Tuesday, July 25, 2006

Mystery Writer Lea Wait on Adoption, Writing in Two Genres, and Marriage to the Right Man at Long Last

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Hi, Lea—thanks for chatting with me. Your adult mysteries are about the world of antiques, which has been much discussed on DorothyL lately. Did you get much of your early antiques training from your grandmother?
I didn’t think of it as training; I thought of it as life! I learned a lot from observation. My grandmother was an antique doll and toy dealer. She took me to flea markets, auctions, antique shops, and antique shows. Everywhere, I looked and listened and learned. As a teenager I collected old postcards and political memorabilia, and my grandmother helped me buy some end-of-the-day glass baskets, which I still have. She also told me what toys I SHOULD collect – paper dolls and figures of current movie stars and television programs. I wish I’d invested more in what she said would grow in value!

Your biography says that your grandmother encouraged you to read Shakespeare aloud to her. Do you have a favorite passage? Or did you hate Shakespeare?
I love the melodrama of Hamlet! I introduced my children to Shakespeare, too, taking them to a Shakespearean Festival each summer in New Jersey, where we lived, and encouraging them to read each play first. My daughter Elizabeth had only been in the United States 8 months when she first saw The Taming of the Shrew. She called it “The Story of the Two Angry Sisters.” She got it!

As a young adult, you adopted four daughters from Korea, Thailand, Hong Kong, and India. Did you adopt them all at the same time? Were there difficulties with the process because you were a single mother? Was there a reason why you adopted four?
I adopted my children at different times, when I was 30, 32, 35, and 39; they were aged 4, 8, 9, and 10. I was one of the first to adopt after a 1976 change in immigration laws allowed single people to adopt, and, especially at the beginning, it was not easy. Because of that, I founded a support organization for single adoptive parents and prospective adoptive parents to help them find sources that could help them, and be a support for the parents and their children later. I also advocated for single parent adoption and for adoption of older children. I realized in my mid-thirties that I had followed the example of Jo March in Little Men, having a big house filled with children who had no homes. But after four – I decided that was enough!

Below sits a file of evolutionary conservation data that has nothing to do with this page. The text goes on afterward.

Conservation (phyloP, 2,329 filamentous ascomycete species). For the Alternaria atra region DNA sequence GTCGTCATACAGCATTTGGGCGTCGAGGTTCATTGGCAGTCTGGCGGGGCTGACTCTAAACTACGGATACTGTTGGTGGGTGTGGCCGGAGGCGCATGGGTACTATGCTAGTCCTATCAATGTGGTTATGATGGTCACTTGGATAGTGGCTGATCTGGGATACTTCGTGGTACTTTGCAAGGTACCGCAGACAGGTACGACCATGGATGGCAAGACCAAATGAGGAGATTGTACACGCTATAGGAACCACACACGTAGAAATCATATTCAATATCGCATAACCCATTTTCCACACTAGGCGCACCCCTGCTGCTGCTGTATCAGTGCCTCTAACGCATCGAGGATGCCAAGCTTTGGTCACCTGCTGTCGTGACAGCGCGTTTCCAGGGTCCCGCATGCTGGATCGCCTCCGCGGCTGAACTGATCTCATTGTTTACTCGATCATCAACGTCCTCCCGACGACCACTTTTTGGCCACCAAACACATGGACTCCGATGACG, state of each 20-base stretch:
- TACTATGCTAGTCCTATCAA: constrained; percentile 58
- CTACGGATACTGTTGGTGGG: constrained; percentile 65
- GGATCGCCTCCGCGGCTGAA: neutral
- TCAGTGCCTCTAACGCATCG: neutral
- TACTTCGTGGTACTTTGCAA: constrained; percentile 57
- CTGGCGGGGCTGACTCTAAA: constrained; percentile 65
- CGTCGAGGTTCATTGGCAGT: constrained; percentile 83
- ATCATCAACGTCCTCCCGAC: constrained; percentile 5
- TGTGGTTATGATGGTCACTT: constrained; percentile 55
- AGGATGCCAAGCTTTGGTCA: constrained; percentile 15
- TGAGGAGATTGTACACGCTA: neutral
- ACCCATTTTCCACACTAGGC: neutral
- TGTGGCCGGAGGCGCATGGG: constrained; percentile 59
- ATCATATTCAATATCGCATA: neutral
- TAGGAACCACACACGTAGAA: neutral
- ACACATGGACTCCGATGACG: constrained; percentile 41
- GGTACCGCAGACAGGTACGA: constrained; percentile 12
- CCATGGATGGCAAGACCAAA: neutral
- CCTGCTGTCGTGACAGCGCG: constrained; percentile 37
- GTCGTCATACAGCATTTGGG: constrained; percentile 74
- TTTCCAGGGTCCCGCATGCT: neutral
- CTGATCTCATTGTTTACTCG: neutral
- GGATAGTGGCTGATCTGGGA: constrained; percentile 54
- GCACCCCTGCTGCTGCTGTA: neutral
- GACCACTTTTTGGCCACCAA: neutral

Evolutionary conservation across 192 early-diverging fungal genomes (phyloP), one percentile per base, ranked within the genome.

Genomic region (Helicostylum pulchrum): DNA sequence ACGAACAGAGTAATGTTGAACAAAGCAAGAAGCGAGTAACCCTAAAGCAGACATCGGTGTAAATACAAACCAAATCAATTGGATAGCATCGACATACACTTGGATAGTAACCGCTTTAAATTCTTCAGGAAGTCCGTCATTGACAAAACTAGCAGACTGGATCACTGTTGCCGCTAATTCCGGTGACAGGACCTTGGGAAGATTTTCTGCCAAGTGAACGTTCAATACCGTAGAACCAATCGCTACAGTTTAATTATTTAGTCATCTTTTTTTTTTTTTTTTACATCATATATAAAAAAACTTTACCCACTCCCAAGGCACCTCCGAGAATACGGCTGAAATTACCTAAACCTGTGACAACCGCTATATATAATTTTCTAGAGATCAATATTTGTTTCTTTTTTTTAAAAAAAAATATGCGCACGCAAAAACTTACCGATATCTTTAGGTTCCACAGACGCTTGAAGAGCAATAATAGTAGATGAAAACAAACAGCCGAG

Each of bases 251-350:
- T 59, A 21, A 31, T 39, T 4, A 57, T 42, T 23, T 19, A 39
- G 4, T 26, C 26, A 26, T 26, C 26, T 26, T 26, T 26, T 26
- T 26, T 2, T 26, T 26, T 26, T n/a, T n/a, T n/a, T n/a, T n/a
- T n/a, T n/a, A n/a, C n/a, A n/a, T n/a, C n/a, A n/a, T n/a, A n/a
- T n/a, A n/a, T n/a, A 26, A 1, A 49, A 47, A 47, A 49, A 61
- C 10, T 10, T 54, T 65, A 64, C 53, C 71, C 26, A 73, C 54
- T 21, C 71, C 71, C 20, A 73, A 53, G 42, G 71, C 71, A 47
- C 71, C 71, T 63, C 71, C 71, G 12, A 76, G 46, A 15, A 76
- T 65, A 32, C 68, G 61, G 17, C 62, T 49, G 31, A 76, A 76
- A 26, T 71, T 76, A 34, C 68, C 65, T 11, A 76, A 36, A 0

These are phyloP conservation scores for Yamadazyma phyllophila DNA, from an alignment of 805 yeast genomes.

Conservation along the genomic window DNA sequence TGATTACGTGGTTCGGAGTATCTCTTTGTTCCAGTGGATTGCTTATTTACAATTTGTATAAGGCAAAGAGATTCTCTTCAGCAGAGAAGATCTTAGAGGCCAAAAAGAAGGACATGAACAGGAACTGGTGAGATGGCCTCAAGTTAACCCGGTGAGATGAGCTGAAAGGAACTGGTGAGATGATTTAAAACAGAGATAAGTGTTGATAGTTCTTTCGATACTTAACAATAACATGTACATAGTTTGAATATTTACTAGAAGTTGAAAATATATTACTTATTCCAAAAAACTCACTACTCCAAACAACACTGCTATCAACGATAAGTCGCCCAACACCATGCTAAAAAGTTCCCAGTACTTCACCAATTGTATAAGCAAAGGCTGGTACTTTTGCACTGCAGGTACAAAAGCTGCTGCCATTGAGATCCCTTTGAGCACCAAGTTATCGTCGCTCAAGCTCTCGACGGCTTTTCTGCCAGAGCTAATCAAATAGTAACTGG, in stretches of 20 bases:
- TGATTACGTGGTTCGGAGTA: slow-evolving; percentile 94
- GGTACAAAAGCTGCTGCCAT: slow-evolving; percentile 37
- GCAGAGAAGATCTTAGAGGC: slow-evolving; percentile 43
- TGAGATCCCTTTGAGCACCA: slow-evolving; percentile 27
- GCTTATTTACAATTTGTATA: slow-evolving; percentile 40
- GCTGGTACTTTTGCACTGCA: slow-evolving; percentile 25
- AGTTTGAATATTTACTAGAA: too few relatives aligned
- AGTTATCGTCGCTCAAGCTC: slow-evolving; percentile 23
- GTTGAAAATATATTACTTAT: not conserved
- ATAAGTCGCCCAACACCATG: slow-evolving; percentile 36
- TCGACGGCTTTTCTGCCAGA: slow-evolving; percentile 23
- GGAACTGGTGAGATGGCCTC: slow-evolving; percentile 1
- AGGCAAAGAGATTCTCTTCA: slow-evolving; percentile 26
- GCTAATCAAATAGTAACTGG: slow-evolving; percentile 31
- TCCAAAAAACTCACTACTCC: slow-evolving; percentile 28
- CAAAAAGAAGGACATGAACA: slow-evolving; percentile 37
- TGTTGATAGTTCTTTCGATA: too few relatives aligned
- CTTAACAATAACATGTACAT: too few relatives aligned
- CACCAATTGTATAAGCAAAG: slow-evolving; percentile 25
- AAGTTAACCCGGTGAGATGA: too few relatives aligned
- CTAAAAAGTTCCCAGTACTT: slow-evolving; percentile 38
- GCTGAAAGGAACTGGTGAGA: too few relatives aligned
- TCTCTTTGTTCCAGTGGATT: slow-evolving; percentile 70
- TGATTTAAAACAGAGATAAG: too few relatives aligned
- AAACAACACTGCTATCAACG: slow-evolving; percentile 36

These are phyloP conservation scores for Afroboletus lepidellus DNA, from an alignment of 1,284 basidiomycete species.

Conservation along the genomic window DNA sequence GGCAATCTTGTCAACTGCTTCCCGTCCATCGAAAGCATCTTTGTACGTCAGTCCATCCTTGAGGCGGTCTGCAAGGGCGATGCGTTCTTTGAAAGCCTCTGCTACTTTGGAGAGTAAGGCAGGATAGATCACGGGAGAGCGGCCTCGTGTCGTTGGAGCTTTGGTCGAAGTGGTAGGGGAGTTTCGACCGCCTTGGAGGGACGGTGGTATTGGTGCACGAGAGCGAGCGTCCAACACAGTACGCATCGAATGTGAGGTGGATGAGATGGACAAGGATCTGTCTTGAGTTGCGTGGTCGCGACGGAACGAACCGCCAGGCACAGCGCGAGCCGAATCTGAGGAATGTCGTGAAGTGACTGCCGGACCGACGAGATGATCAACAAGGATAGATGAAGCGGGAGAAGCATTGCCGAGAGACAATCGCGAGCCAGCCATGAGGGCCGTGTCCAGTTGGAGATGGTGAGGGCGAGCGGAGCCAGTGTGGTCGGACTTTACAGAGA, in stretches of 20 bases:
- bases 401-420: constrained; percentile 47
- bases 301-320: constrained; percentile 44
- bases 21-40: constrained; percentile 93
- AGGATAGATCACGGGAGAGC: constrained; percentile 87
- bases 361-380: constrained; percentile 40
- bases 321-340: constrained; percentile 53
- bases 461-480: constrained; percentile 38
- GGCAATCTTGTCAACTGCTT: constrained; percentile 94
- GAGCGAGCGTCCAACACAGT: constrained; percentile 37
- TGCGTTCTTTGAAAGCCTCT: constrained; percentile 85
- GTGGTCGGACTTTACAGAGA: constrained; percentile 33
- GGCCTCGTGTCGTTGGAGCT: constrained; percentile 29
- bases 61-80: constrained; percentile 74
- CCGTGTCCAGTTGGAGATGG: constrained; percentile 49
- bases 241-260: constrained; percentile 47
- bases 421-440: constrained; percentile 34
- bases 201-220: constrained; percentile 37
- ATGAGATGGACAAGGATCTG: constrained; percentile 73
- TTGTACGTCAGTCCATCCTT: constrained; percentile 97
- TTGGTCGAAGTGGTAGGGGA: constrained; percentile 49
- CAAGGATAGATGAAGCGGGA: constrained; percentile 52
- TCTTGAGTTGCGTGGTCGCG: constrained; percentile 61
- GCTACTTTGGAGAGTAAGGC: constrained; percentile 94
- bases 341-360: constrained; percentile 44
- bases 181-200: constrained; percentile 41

The pictures of your granddaughters are beautiful. How many grandchildren do you have?
I’m proud to say I have six – four girls and two boys – although I take no credit for them! Three of my daughters are married, and one is engaged, so there may be one or two more grandchildren in the future, but that won’t be my decision. I’m looking forward to the time when they can read my books for children. Coming soon!

Your books for children are all set in the 19th Century, while your adult mysteries are set in the present. Is there a reason for this distinction?
My books in each genre are very different. I’ve wanted to write a series of stories in which the setting was really the main character, and that idea turned into my books for children set in the 19th century Maine seaport of Wiscasset. They’re all stand-alones. The main characters are fictional, but the setting and all the people in the town are real. I’ve been thrilled at the reception STOPPING TO HOME, SEAWARD BORN, and WINTERING WELL, have received nationwide. (My next book for children, FINEST KIND, will be published in October.)